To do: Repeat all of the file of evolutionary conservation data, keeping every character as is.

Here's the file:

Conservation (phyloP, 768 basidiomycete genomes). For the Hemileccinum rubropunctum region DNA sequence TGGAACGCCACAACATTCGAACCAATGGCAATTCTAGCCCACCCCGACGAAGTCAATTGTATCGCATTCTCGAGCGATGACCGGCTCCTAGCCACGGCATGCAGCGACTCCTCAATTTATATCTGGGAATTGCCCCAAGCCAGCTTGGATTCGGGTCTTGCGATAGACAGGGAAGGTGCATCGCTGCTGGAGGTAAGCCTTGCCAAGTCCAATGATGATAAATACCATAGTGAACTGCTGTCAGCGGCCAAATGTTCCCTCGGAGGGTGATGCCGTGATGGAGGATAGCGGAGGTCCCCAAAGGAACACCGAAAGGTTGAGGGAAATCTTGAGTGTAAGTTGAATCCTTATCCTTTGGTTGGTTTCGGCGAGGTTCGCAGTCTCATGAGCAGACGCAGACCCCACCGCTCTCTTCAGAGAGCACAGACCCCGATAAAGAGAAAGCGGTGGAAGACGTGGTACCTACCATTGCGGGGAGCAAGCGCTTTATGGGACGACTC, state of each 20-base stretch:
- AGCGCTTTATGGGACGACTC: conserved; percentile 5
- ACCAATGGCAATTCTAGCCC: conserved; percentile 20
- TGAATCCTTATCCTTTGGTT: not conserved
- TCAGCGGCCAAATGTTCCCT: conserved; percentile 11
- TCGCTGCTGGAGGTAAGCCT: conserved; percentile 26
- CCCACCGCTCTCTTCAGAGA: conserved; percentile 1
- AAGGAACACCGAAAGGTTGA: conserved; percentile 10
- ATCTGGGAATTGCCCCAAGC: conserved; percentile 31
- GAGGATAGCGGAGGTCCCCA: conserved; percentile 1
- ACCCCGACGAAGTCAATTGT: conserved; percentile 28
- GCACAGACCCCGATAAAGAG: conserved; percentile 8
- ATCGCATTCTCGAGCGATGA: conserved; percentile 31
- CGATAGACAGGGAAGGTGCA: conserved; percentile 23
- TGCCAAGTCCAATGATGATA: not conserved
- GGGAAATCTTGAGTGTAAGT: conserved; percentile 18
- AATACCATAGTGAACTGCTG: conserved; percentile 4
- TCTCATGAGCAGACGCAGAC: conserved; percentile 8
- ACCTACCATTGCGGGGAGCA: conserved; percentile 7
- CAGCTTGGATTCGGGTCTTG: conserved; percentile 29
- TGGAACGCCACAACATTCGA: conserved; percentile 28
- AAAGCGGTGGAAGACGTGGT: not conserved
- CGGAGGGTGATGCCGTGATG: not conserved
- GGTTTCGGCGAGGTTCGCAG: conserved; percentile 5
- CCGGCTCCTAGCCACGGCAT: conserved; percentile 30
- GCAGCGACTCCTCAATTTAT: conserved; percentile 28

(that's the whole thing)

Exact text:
Conservation (phyloP, 768 basidiomycete genomes). For the Hemileccinum rubropunctum region DNA sequence TGGAACGCCACAACATTCGAACCAATGGCAATTCTAGCCCACCCCGACGAAGTCAATTGTATCGCATTCTCGAGCGATGACCGGCTCCTAGCCACGGCATGCAGCGACTCCTCAATTTATATCTGGGAATTGCCCCAAGCCAGCTTGGATTCGGGTCTTGCGATAGACAGGGAAGGTGCATCGCTGCTGGAGGTAAGCCTTGCCAAGTCCAATGATGATAAATACCATAGTGAACTGCTGTCAGCGGCCAAATGTTCCCTCGGAGGGTGATGCCGTGATGGAGGATAGCGGAGGTCCCCAAAGGAACACCGAAAGGTTGAGGGAAATCTTGAGTGTAAGTTGAATCCTTATCCTTTGGTTGGTTTCGGCGAGGTTCGCAGTCTCATGAGCAGACGCAGACCCCACCGCTCTCTTCAGAGAGCACAGACCCCGATAAAGAGAAAGCGGTGGAAGACGTGGTACCTACCATTGCGGGGAGCAAGCGCTTTATGGGACGACTC, state of each 20-base stretch:
- AGCGCTTTATGGGACGACTC: conserved; percentile 5
- ACCAATGGCAATTCTAGCCC: conserved; percentile 20
- TGAATCCTTATCCTTTGGTT: not conserved
- TCAGCGGCCAAATGTTCCCT: conserved; percentile 11
- TCGCTGCTGGAGGTAAGCCT: conserved; percentile 26
- CCCACCGCTCTCTTCAGAGA: conserved; percentile 1
- AAGGAACACCGAAAGGTTGA: conserved; percentile 10
- ATCTGGGAATTGCCCCAAGC: conserved; percentile 31
- GAGGATAGCGGAGGTCCCCA: conserved; percentile 1
- ACCCCGACGAAGTCAATTGT: conserved; percentile 28
- GCACAGACCCCGATAAAGAG: conserved; percentile 8
- ATCGCATTCTCGAGCGATGA: conserved; percentile 31
- CGATAGACAGGGAAGGTGCA: conserved; percentile 23
- TGCCAAGTCCAATGATGATA: not conserved
- GGGAAATCTTGAGTGTAAGT: conserved; percentile 18
- AATACCATAGTGAACTGCTG: conserved; percentile 4
- TCTCATGAGCAGACGCAGAC: conserved; percentile 8
- ACCTACCATTGCGGGGAGCA: conserved; percentile 7
- CAGCTTGGATTCGGGTCTTG: conserved; percentile 29
- TGGAACGCCACAACATTCGA: conserved; percentile 28
- AAAGCGGTGGAAGACGTGGT: not conserved
- CGGAGGGTGATGCCGTGATG: not conserved
- GGTTTCGGCGAGGTTCGCAG: conserved; percentile 5
- CCGGCTCCTAGCCACGGCAT: conserved; percentile 30
- GCAGCGACTCCTCAATTTAT: conserved; percentile 28